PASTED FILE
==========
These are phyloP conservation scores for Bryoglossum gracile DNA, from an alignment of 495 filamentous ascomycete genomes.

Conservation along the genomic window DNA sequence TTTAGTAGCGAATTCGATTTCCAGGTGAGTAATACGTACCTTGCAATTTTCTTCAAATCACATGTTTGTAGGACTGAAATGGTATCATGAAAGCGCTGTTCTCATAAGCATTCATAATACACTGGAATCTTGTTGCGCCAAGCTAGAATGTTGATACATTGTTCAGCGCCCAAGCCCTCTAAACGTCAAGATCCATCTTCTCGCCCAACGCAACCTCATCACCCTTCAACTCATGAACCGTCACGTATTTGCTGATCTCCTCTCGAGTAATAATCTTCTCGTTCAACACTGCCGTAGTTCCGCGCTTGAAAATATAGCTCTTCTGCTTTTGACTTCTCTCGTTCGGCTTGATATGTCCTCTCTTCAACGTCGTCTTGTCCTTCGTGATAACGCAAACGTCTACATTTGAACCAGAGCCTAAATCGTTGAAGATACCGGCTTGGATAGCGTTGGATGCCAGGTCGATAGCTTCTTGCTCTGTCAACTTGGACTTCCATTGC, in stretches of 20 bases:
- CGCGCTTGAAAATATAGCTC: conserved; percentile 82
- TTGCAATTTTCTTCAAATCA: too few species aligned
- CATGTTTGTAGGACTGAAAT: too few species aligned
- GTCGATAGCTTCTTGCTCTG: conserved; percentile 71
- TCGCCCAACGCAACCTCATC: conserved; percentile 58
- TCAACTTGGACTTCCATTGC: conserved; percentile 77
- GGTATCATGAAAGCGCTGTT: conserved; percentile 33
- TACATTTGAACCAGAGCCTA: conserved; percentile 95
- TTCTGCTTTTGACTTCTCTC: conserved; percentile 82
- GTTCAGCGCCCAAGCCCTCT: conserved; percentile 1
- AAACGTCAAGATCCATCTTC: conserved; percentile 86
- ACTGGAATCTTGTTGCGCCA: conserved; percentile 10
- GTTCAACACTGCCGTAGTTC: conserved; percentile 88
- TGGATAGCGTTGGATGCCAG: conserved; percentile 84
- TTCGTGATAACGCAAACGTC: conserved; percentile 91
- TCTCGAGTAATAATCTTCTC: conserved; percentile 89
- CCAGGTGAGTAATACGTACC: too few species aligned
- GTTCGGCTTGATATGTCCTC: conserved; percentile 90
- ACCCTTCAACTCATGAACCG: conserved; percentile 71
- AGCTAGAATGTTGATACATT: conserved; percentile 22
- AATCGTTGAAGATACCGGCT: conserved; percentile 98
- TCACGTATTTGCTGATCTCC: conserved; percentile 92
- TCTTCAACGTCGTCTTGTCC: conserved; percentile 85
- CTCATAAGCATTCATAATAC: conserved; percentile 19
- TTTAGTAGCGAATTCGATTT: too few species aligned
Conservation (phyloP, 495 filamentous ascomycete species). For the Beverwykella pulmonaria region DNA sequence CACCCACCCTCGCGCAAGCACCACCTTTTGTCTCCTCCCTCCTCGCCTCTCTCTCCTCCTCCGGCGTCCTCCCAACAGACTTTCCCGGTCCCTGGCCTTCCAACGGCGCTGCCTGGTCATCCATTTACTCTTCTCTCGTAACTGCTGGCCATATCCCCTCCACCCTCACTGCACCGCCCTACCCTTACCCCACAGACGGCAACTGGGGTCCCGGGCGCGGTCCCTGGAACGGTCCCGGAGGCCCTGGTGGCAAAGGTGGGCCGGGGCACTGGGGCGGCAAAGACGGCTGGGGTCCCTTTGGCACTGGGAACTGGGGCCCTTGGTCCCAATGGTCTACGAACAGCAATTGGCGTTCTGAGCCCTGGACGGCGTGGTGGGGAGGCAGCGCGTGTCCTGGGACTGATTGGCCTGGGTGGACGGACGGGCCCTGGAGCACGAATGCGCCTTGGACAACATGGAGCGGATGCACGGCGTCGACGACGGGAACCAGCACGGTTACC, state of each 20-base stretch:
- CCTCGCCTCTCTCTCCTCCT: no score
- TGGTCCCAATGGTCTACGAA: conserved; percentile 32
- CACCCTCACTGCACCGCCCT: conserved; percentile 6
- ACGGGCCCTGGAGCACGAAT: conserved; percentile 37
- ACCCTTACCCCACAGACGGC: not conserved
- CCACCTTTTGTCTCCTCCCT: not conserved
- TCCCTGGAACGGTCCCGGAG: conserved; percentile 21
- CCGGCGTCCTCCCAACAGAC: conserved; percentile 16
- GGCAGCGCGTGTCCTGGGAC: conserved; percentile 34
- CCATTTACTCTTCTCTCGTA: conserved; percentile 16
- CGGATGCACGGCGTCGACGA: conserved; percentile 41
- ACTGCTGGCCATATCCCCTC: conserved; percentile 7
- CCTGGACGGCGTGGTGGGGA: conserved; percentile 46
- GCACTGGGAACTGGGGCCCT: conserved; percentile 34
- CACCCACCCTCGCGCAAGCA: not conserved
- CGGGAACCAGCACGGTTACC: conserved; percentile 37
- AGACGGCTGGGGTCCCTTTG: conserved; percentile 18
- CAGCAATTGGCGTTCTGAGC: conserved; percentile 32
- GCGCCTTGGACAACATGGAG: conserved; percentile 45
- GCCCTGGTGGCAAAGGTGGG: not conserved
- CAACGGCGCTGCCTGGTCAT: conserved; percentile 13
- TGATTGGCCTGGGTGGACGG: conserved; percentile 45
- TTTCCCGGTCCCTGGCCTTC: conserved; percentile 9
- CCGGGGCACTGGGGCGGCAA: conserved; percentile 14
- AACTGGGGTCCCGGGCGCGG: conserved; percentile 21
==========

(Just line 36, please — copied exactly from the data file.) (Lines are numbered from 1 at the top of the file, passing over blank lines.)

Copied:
- CCGGCGTCCTCCCAACAGAC: conserved; percentile 16